White-tailed eagle chicks born in Ireland for the first time in over a century
An adult White-tailed Eagle is seen catching a fish on Lough Derg, Co Clare
Three baby white-tailed eagles have been born in Ireland for the first time in 100 years.
A proud pair of eagles hatched a chick at a nest in Killarney National Park, Co. Kerry, having laid eggs in late March.
A second pair has also successfully hatched two chicks near Mountshannon, Co Clare.
These are the first chicks of the high profile reintroduction programme which began in 2007 with the release of young Norwegian eagles in the park as part of the white-tailed eagle reintroduction programme.
So far, some 100 birds have been released.
The project has been dogged by controversy, with some 27 birds found dead. Twelve were confirmed as poisoned and one was shot dead.
Project director Dr Alan Mee told Independent.ie today : “ We are very excited as this is a huge breakthrough. Hopefully the chicks will survive and fly.”
However, Dr Mee warned bird lovers not to approach the baby eagles.
“ Disturbance, particularly during the early stages of nesting when the birds are on eggs or have small chicks, would be detrimental to the pair’s success,” he said.
“ I would stress that it is an offence under the Wildlife Acts to willfully disturb white-tailed eagles at the nest.
“ We would caution people not to approach the nest area but instead avail of the unique opportunity to watch from Mountshannon pier.”
Heritage Minister Jimmy Deenihan said today : This is a momentous occasion in that we are now witnessing the first white-tailed eagles born in the wild in Ireland in over 100 years.”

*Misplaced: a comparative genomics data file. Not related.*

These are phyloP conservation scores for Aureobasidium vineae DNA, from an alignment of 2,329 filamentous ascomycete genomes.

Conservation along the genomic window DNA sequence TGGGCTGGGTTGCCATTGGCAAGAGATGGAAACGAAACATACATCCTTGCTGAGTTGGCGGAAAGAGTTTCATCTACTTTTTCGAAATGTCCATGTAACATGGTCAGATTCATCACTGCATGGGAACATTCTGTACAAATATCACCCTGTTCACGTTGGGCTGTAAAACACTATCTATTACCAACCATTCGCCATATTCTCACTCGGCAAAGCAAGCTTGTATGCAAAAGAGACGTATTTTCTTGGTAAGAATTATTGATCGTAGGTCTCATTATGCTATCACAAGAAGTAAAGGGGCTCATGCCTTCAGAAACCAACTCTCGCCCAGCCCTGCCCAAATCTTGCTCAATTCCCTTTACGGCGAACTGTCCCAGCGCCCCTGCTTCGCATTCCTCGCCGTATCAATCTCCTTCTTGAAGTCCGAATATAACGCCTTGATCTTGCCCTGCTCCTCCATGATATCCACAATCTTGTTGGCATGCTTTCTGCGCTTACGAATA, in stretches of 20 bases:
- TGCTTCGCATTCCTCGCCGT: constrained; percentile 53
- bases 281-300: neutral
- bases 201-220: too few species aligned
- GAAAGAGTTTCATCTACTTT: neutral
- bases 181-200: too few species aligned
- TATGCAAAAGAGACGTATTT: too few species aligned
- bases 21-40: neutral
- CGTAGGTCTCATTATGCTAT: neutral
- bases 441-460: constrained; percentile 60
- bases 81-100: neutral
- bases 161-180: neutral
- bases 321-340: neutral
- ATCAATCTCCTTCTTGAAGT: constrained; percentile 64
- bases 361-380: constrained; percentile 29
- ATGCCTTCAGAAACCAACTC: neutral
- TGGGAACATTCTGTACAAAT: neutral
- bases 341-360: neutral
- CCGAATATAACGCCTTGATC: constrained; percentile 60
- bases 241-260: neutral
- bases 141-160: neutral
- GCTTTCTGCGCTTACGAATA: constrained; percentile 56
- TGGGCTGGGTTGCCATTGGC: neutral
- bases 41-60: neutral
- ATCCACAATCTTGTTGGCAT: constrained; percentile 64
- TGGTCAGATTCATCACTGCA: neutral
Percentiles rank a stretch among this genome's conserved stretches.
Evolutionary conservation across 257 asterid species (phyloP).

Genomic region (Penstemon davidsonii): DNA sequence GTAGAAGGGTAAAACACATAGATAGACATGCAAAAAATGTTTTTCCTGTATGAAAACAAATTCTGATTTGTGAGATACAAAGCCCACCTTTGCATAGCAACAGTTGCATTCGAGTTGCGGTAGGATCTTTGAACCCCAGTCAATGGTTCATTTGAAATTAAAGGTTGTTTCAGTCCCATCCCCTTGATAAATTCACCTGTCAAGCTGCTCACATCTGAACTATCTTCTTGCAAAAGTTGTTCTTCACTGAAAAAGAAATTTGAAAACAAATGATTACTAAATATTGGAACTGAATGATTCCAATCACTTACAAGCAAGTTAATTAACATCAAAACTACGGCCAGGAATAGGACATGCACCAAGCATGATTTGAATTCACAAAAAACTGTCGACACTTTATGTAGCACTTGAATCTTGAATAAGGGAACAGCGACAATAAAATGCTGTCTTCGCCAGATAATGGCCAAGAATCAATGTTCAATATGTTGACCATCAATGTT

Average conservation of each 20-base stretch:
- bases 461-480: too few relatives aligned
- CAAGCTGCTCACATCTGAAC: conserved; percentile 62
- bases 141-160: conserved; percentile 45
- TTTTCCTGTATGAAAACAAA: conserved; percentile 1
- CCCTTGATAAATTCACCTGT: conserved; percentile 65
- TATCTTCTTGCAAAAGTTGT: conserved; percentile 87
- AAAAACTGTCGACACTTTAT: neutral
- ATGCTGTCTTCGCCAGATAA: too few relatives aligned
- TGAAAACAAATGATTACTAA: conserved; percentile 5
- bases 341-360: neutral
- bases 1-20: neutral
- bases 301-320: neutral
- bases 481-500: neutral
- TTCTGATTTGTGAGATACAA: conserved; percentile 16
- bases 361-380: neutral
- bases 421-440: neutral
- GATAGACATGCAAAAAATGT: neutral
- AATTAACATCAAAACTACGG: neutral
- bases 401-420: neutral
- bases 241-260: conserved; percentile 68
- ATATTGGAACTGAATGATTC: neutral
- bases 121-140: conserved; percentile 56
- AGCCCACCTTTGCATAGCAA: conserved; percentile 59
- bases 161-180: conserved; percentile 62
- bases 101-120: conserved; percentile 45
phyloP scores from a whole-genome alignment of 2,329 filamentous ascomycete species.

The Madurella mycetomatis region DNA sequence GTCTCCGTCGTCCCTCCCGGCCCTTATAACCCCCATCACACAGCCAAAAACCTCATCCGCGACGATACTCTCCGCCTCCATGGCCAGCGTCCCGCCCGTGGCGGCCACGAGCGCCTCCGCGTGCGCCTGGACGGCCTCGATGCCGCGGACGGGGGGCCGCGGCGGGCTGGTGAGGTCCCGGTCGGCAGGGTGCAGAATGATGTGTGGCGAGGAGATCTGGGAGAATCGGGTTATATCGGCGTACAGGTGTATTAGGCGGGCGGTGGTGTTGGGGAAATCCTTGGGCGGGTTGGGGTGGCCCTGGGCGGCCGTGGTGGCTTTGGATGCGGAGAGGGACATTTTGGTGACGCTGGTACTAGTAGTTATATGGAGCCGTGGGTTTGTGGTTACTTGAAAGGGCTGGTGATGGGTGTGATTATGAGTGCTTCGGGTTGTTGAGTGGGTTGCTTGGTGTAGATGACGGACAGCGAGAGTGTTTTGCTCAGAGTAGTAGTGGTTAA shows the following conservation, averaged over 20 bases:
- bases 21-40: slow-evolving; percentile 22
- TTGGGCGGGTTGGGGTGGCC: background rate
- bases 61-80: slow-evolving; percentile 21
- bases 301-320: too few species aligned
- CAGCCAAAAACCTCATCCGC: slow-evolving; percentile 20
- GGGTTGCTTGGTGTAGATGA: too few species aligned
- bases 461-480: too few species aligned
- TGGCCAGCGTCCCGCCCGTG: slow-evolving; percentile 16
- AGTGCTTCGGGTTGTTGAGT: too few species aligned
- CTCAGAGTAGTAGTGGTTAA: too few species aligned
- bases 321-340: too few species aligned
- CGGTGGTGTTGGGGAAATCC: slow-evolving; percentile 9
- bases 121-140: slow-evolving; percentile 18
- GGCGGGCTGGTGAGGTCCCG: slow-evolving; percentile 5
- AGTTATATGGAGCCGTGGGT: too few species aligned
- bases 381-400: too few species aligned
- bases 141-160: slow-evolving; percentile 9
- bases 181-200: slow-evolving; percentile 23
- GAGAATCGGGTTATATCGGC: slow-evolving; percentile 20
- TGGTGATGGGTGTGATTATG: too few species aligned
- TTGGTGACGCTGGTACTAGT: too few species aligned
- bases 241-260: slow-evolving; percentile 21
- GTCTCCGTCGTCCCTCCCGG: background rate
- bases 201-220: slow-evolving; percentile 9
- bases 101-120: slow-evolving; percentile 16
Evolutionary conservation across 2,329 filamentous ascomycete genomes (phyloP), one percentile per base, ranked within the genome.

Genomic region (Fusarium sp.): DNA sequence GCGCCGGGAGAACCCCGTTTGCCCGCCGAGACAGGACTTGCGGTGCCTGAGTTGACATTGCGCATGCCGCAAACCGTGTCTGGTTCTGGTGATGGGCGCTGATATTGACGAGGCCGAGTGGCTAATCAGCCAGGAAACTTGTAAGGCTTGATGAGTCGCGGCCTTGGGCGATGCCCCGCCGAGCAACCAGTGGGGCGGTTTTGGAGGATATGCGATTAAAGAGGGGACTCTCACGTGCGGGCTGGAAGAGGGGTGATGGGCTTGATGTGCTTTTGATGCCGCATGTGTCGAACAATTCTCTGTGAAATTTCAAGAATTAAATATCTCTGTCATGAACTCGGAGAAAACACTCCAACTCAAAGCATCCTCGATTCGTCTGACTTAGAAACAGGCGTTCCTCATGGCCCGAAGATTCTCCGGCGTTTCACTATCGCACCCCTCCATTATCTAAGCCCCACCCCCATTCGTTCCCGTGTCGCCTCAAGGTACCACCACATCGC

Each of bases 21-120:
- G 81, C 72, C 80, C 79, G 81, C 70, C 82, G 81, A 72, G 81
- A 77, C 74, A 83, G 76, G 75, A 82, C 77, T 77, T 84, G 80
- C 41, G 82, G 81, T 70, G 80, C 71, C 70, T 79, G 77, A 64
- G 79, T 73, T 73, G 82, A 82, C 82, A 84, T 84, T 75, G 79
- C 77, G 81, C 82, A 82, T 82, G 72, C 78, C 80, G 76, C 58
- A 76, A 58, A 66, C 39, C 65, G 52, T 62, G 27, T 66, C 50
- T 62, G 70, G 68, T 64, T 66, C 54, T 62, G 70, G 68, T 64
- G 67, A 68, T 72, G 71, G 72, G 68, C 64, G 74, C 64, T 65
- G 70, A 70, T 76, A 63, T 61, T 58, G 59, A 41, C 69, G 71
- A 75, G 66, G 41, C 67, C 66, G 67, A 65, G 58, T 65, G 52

“ The birth of these chicks gives a great boost to the reintroduction project initiated by my Department in conjunction with the Golden Eagle Trust.”
“ The principal aim of this project is to re-establish a viable breeding population of white-tailed eagles and today’s events are the big step towards achieving that goal.
White-tailed eagles can live for 25-30 years and generally mate for life with adult pairs remaining within their home range throughout the year.
First time breeders, especially young birds, often fail at their first attempt.
Nesting began in late March with pairs laying eggs in nests in Clare and Killarney.
The Mountshannon breeding pair, a five year old male and four year old female, was collected on the island of Frøya off the west coast of Norway.
This pair laid eggs in 2012 but failed to hatch chicks.
However by January 2013 had already built a new nest.
The Killarney breeding pair, a six year old female and five year old male, were collected on islands in Flatanger and Hitra, Norway, in 2007 and 2008.
The Killarney female spent part of the winter in early 2009 in the Scottish Highlands before returning to Kerry.
Several pairs have now established themselves in counties Kerry, Cork, Clare and Galway at coastal and inland lake sites.
White-tailed Sea Eagle was once a respected and conspicuous part of the Irish landscape before being hunted to extinction more than a century